Sleep Apnea

Why would a dentist have sleep apnea on his or her website? Sleep apnea is a medical disorder, isn’t it? Sleep apnea treatment is administered by many different types of medical specialists such as: otolaryngologists (ENT specialists), surgeons, pulmonary specialists, sleep medical doctors, pediatricians (yes, children get sleep apnea), cardiologists, and internal medicine practitioners. So, how do dentists fit into this medical model? To understand, let’s look at sleep apnea for what it is and the treatments that are available today. Please read below, and to learn more about sleep apnea, contact Dr. Edward Shukovsky at his dental practice.

Sleep Health Survey

Do you think you might have sleep apnea? Are you looking for answers about why you’re so tired during the day? If you’re not ready to sign up for a sleep study but are concerned about your sleep health, we invite you to take a brief sleep health survey. The survey will be sent to Dr. Shukovsky, and if you contact the office to make an appointment, he can reference your information.

What is Sleep Apnea?

Make no mistake about it, sleep apnea is a serious condition. It is not simply about the annoyance of snoring. It is about not breathing during sleep and the body getting less than the necessary amounts of oxygen. The repercussions of this lack of oxygen are many, including: daytime sleepiness, sudden cardiac arrest, hypertension, acid reflux, diabetes, erectile dysfunction, stroke, irritability, and depression. Sleep apnea can cause morbidity, sickness, and even death.

Who has Sleep Apnea?

You can’t simply look at someone and know whether they have, or don’t have, sleep apnea. The prevailing myth is that only obese patients have sleep apnea. Most of the time, sleep apnea is caused by some obstruction in the airway during sleep, such as a large tongue, a small mandible (lower jaw), or the soft palate and pharyngeal tissues in the back of the mouth. We call this condition obstructive sleep apnea (OSA).

Diagnosing Sleep Apnea

The only way to diagnose sleep apnea is to conduct a sleep study, which can be done in a hospital or sleep center. The study can also be done with a monitor that the patient brings home and attaches to the wrist prior to sleeping, which gathers information that is then downloaded onto a computer. Either way, a complete study of how the patient is sleeping is taken and interpreted.

Treatment Options for Sleep Apnea

There are several sleep apnea solutions that can be employed to help mitigate or eliminate this condition. One treatment for sleep apnea is the Continuous Positive Airway Pressure (CPAP) machine. However, the main problem with the CPAP is low compliance – many patients do not want to use it while sleeping. And what good is a treatment if the patient doesn’t use it? How many CPAP machines are in the closet gathering dust?

Surgery is also an option for some patients. However, what if the patient is not a candidate for surgery, or does not wish to undergo surgery, and is CPAP intolerant? What is left? Here is where the dentist comes in. Enter the Oral Appliance. The oral appliance, technically referred to as a Mandibular Advancement Device, or MAD, keeps the airway open during sleep by moving the lower jaw slightly forward. There are a number of different types of MADs, but regardless of the type, they all basically work in the same manner. The appliance is made by Dr. Shukovsky at his office, and all require FDA-approval for the treatment of sleep apnea.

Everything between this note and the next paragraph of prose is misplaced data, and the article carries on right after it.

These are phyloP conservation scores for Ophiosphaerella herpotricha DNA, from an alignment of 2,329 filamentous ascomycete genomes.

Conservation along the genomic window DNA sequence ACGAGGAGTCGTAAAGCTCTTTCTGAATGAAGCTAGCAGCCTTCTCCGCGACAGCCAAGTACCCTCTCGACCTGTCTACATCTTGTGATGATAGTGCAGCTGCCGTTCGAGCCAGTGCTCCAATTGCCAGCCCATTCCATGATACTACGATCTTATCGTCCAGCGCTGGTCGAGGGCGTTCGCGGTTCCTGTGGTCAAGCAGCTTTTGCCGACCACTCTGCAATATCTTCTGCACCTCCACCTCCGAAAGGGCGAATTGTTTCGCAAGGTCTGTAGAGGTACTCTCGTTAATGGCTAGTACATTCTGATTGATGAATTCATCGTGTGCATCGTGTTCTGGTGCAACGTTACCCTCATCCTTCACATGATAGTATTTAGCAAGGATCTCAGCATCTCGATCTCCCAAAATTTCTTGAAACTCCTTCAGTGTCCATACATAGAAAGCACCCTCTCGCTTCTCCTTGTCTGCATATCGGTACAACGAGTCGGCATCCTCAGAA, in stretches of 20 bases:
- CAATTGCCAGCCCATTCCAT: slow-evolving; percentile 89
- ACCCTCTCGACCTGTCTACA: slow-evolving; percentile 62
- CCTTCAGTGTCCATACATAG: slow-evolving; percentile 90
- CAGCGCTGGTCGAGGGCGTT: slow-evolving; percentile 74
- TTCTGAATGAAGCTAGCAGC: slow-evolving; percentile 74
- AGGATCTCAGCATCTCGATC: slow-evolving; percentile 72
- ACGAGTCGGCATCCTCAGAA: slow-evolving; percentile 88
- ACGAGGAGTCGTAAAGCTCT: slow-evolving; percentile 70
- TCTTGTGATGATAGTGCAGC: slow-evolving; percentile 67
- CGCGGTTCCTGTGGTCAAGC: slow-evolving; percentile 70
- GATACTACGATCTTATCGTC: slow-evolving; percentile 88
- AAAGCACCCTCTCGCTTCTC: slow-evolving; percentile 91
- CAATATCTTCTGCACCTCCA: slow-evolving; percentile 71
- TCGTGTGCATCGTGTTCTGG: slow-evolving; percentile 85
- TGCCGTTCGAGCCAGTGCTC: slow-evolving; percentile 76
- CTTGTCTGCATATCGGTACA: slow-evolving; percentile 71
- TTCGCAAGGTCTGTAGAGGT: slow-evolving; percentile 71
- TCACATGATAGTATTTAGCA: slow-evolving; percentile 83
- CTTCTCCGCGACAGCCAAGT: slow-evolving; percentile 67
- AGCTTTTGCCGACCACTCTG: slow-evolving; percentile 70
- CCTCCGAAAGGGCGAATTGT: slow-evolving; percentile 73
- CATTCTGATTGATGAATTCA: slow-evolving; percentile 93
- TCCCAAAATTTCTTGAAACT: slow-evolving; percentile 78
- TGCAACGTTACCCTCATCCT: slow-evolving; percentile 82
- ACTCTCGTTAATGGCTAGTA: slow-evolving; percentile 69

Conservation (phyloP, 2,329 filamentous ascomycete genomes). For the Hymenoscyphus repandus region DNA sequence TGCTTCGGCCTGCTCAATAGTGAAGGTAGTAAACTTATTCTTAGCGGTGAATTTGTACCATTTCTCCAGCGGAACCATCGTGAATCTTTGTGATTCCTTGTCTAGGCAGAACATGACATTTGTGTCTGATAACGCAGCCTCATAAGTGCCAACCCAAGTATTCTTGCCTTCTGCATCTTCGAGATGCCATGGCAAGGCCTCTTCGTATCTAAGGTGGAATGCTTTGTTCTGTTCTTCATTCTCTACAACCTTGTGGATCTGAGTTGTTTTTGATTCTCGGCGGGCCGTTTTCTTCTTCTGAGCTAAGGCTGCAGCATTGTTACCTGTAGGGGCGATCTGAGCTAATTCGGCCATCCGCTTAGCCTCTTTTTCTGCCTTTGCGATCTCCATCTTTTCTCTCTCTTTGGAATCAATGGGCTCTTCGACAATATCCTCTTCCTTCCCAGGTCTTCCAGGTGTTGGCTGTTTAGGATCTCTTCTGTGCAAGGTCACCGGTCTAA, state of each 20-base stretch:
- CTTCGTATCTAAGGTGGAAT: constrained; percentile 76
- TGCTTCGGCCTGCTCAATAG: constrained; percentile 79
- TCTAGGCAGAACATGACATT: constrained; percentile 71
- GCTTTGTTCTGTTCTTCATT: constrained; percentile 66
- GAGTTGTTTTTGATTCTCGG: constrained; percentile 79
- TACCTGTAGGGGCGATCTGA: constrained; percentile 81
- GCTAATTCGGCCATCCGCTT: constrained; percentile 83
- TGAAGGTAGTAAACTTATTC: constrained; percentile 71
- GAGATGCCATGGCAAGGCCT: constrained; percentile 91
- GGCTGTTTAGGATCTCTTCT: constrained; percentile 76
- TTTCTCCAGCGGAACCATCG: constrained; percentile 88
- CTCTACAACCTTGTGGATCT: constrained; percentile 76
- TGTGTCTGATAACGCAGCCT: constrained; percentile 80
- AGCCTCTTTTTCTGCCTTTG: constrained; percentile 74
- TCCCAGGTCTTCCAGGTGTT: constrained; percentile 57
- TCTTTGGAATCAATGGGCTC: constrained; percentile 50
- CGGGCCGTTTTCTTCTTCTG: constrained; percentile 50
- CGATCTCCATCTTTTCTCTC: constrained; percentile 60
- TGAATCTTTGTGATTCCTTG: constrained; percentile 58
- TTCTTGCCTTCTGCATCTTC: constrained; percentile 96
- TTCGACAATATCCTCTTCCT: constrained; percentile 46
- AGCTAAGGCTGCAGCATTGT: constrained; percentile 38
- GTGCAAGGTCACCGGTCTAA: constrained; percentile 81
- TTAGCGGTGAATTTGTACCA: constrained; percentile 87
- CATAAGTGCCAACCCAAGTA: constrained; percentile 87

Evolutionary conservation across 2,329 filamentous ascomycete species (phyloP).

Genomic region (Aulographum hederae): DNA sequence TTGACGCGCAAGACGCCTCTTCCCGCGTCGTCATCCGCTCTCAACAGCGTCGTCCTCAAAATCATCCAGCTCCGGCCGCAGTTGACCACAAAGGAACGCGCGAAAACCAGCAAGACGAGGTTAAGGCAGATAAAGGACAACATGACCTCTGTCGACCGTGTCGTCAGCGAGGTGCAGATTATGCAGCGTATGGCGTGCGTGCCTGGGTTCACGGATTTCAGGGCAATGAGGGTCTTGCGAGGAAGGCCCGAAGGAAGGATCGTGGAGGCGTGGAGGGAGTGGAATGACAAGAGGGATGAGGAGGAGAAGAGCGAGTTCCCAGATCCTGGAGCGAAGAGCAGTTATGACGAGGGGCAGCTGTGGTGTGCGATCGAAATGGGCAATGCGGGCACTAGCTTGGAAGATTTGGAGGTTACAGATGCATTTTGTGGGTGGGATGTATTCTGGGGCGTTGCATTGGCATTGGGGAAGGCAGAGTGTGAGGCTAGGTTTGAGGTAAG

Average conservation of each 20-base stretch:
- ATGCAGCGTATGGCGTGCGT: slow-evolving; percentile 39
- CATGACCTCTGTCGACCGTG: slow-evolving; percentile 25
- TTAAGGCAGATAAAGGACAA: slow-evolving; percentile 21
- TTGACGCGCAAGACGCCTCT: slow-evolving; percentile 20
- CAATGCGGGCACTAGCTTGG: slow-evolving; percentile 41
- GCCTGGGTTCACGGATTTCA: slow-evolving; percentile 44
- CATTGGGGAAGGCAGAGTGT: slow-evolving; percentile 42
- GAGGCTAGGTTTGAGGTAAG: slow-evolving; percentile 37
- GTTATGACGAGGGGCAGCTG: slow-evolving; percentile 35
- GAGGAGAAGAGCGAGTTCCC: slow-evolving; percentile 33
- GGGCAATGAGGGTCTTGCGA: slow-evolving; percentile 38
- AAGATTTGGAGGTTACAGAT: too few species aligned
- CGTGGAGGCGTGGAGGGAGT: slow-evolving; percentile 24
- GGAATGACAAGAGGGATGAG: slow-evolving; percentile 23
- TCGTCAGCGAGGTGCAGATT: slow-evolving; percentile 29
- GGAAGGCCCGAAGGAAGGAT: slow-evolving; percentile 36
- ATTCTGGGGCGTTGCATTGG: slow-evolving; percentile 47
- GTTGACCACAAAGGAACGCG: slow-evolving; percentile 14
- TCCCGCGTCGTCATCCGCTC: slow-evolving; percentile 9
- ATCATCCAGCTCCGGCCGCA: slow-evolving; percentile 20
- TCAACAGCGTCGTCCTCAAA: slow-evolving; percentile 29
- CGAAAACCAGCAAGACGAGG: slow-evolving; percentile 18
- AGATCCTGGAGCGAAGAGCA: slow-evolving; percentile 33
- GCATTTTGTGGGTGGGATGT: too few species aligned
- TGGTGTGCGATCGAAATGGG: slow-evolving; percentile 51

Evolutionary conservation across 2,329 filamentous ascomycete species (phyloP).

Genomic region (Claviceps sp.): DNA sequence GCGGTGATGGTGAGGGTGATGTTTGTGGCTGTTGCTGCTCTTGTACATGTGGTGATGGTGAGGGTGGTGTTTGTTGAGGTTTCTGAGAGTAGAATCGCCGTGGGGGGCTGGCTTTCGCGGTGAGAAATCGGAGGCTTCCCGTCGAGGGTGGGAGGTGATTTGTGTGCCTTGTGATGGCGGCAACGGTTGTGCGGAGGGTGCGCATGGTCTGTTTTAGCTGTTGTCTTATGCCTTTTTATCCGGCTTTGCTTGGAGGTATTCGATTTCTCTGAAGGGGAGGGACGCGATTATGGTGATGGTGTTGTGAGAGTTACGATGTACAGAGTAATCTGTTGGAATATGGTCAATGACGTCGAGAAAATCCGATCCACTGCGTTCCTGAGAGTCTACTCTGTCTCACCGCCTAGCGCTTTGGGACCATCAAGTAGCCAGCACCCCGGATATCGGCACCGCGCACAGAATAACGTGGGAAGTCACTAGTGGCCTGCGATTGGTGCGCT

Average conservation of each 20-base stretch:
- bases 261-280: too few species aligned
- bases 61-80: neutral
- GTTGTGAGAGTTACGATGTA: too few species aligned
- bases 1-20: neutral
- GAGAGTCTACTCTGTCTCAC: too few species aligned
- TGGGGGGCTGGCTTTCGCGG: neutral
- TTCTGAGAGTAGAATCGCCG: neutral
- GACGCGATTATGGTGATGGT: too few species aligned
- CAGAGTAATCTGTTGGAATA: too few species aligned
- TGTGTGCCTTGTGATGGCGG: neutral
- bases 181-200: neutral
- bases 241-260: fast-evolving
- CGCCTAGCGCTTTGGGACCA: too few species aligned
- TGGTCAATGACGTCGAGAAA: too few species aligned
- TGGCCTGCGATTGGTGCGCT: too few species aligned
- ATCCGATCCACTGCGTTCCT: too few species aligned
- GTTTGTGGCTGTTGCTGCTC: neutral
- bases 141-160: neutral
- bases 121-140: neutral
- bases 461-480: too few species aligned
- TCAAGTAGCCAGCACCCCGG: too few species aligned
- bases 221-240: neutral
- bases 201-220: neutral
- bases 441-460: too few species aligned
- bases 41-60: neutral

Are you starting to see why dentists are now involved with sleep apnea? That’s right; it is hard to have a conversation about obstructive sleep apnea without talking about the mouth!

Can a dentist just make a sleep appliance and be done?

No! What do we need to get? That’s right! A sleep study must first be carried out in order to diagnose sleep apnea. But there is another reason we want to start with the sleep study. Whether the treatment choice is surgery, a CPAP machine, an oral appliance, or any combination of these, we want to make sure the therapy is working. So we need the baseline sleep study from before therapy was initiated and then a follow-up sleep study some time later to make sure the patient’s condition is improving. So, sleep studies are important, not only for the diagnosis but also to see how the patient is doing with the particular therapeutic modality being used.

Sleep Apnea Treatment for Medicare Patients

Dr. Shukovsky is an approved Durable Medical Equipment provider for Medicare. Most qualified Medicare patients can receive full coverage for the cost of their sleep apnea oral appliance at our practice. To be eligible for coverage, you must be a Medicare patient who has completed a sleep study, received a physician’s prescription, and has demonstrated recorded intolerance for a CPAP machine (must have an Affidavit of CPAP intolerance). For more information about how Dr. Shukovsky can help treat Medicare patients with sleep apnea, please contact us today.

Learn More about Sleep Apnea, Contact Us

Dr. Shukovsky is a member of the American Academy of Dental Sleep Medicine and is enthusiastic about treating patients that snore and/or have sleep apnea. Dr. Shukovsky says, “The goal here is to have our patients get healthier. Most of these patients have multiple symptoms related to their apnea, whether that is snoring, hypertension, or daytime sleepiness. So, ultimately, the place we want them to be is for them to feel better.” Contact our practice today for more information about sleep apnea, or to schedule a consultation with Dr. Shukovsky.